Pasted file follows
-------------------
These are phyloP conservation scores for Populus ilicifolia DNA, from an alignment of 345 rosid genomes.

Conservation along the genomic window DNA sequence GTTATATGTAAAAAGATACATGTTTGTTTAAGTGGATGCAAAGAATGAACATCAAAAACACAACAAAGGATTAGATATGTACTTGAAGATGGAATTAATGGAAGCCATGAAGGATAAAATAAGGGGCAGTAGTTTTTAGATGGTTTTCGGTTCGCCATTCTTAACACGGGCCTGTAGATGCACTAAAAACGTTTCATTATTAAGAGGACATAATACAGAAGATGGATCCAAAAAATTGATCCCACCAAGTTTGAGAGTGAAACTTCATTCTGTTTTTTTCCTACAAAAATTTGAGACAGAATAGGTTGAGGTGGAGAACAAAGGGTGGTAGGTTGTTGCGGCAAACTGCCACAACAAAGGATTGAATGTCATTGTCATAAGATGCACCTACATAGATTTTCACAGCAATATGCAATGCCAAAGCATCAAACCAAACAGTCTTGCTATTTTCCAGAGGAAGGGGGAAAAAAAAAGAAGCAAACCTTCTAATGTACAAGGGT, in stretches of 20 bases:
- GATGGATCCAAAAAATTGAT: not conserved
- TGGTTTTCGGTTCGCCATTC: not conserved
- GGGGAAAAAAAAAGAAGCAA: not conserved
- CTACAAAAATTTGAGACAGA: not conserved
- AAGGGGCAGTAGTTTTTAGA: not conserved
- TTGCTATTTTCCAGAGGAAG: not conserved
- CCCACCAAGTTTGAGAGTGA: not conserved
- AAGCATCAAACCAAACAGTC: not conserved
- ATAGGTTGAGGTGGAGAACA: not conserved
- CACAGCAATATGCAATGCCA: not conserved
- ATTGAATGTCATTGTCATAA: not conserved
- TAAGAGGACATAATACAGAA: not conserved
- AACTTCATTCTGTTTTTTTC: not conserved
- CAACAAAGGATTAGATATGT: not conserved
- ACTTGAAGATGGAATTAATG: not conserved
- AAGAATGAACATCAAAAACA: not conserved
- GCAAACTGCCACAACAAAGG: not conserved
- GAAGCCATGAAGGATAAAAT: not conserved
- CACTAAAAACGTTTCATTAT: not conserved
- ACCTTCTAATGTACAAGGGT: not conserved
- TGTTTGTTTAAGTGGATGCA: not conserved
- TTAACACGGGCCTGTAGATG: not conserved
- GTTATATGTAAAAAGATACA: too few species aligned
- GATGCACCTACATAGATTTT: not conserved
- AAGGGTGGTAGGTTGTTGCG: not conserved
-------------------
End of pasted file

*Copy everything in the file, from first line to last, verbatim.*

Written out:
These are phyloP conservation scores for Populus ilicifolia DNA, from an alignment of 345 rosid genomes.

Conservation along the genomic window DNA sequence GTTATATGTAAAAAGATACATGTTTGTTTAAGTGGATGCAAAGAATGAACATCAAAAACACAACAAAGGATTAGATATGTACTTGAAGATGGAATTAATGGAAGCCATGAAGGATAAAATAAGGGGCAGTAGTTTTTAGATGGTTTTCGGTTCGCCATTCTTAACACGGGCCTGTAGATGCACTAAAAACGTTTCATTATTAAGAGGACATAATACAGAAGATGGATCCAAAAAATTGATCCCACCAAGTTTGAGAGTGAAACTTCATTCTGTTTTTTTCCTACAAAAATTTGAGACAGAATAGGTTGAGGTGGAGAACAAAGGGTGGTAGGTTGTTGCGGCAAACTGCCACAACAAAGGATTGAATGTCATTGTCATAAGATGCACCTACATAGATTTTCACAGCAATATGCAATGCCAAAGCATCAAACCAAACAGTCTTGCTATTTTCCAGAGGAAGGGGGAAAAAAAAAGAAGCAAACCTTCTAATGTACAAGGGT, in stretches of 20 bases:
- GATGGATCCAAAAAATTGAT: not conserved
- TGGTTTTCGGTTCGCCATTC: not conserved
- GGGGAAAAAAAAAGAAGCAA: not conserved
- CTACAAAAATTTGAGACAGA: not conserved
- AAGGGGCAGTAGTTTTTAGA: not conserved
- TTGCTATTTTCCAGAGGAAG: not conserved
- CCCACCAAGTTTGAGAGTGA: not conserved
- AAGCATCAAACCAAACAGTC: not conserved
- ATAGGTTGAGGTGGAGAACA: not conserved
- CACAGCAATATGCAATGCCA: not conserved
- ATTGAATGTCATTGTCATAA: not conserved
- TAAGAGGACATAATACAGAA: not conserved
- AACTTCATTCTGTTTTTTTC: not conserved
- CAACAAAGGATTAGATATGT: not conserved
- ACTTGAAGATGGAATTAATG: not conserved
- AAGAATGAACATCAAAAACA: not conserved
- GCAAACTGCCACAACAAAGG: not conserved
- GAAGCCATGAAGGATAAAAT: not conserved
- CACTAAAAACGTTTCATTAT: not conserved
- ACCTTCTAATGTACAAGGGT: not conserved
- TGTTTGTTTAAGTGGATGCA: not conserved
- TTAACACGGGCCTGTAGATG: not conserved
- GTTATATGTAAAAAGATACA: too few species aligned
- GATGCACCTACATAGATTTT: not conserved
- AAGGGTGGTAGGTTGTTGCG: not conserved